The guy who gave me the free membership to the gym, Brian Thompson, the guy that taught me all this stuff, he taught me how to pole. He taught me how to train as a bodybuilder and not a paoletta. Two different types of training. He taught me everything I need to know, and he was kind of like my personal trainer. You know, if he wouldn't tell me all that stuff, I want to do nothing. And so I always tell people, just want to know something loved somebody that knows all this stuff and that's how you get the right formula.
Was this guy with you throughout your whole career? No, no. Just the beginning. Just to teach you the basics, basics. And then from then on, it was all you.
Yeah. You know, I had to get other trainers and nutritionists. I had some trainers and nutritionists that weren't that good along the way, like a couple. And I finally found the right guy from Flex Wheeler. He turned me on to the guy who helped me with my first Olympio, Chad Nichols, he he's got it. That found the right formula for me.
And when you had this right formula, how many how many workouts a day were you doing?
One, just one, yeah, just one long workout, hour and a half hour and a half every day. That's what our 15 minutes or so is, really.
Yeah. So it's just about the intensity. It's about the intensity.
And was there a time where you were working out more than that, felt like it was too much or. No, you just always had it dialed in and always had to doubt it.
Wow. You know, I had to do two hours of cardio day, two hours of cardio in the morning. And I went and I just I got to work.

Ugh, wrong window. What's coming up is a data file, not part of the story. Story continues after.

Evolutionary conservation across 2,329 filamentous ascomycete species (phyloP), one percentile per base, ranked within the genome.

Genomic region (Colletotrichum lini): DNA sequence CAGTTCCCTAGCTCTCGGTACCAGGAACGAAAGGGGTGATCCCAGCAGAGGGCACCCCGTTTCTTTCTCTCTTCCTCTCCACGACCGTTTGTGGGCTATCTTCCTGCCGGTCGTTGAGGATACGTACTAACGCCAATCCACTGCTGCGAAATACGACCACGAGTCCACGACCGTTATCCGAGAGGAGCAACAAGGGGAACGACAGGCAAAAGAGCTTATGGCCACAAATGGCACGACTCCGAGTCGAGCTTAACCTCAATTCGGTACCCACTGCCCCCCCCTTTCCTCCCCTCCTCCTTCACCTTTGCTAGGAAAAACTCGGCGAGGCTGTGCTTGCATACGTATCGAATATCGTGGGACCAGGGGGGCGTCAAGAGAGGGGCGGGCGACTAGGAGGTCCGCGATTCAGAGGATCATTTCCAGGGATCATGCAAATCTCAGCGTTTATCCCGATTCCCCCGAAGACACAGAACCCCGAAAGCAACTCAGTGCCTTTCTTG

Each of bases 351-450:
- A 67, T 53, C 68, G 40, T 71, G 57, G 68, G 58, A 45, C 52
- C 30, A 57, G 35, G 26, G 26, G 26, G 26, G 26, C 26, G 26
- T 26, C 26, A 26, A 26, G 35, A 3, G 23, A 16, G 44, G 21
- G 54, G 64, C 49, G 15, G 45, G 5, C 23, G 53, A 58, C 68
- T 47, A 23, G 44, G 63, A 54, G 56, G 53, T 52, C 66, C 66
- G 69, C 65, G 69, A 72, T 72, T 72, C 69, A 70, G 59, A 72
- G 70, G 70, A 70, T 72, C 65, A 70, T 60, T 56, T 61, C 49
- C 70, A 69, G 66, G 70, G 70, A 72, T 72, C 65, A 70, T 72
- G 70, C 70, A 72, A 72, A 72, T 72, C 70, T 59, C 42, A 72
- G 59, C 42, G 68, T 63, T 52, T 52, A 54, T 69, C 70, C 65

Wow. Yeah. What kind of shit? Like elliptical or something. I did the StairMaster. I would do the optical and the treadmill.
You would run on a treadmill. Why am I going to call it running?
I'm just thinking you're so big if I like you. What did you do?
Just kind of walking to about three miles an hour. Oh ok. OK. Yeah, yeah. That makes more sense. Yeah. For an hour. An hour. So this just to burn off the fat. Yeah. Wow. God damn.
You must hate cardio now. No you do it. You still do it. Yeah but I would imagine that that would be enough cardio for the rest of your fucking life. Two hours a day every day, like oh my God, if I never see another piece of cardio equipment again for the rest of my life, I get used to that.
So, you know, what do you do now? I can only do I do bike now. I can I can I walk on the treadmill, but I have to hold on the handles. Yeah. So I don't do it. I have to do the bike. Yeah.
Well listen, man, after the show is over, I'm going to connect you to Dr. Neil Reardon, who is in Dallas. And I really hope that he can help you.
And it'll be great if the next time coming. I'm never giving up on you. Oh, no. I know you're not giving up on anything, man. Guys like you don't give up on anything. I'm going to walk again unassisted. I guarantee that. I believe you. If anybody can do it, you can do it. Yeah, exactly. And I can't do it. It can't be done.
I want to connect you to him and and wish you the best of luck. I appreciate you, brother.
Thank you for inviting me. Oh, I got a new book out. Oh OK. It's called Yeah Buddy. Yeah buddy. My thing is when I say get it on Amazon and my company is running Copeman signature series. That's how I make my living now. I own my own supplement company, Ronnie Coleman. That net is that. And a book is called. Yeah, but it's one of my favorite saying but yeah. But in my incredible story and get on Amazon.
All right folks, go get that book. Go to Ronnie Coleman Dotcom, that dot com that gets in. We got twenty five different products. Beautiful. I hope we sell a bunch of them. Oh thank you. We have been selling a bunch some more. Thank you brother. Appreciate by David Coleman. Ladies and gentlemen, your buddy. That was great. Thank you friends for tuning in to the show and thank you to our sponsors. Thank you.
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All right friends, we did it. Thank you so much for tuned into the show. I appreciate all of you. We're listening, love to you all. Bye bye.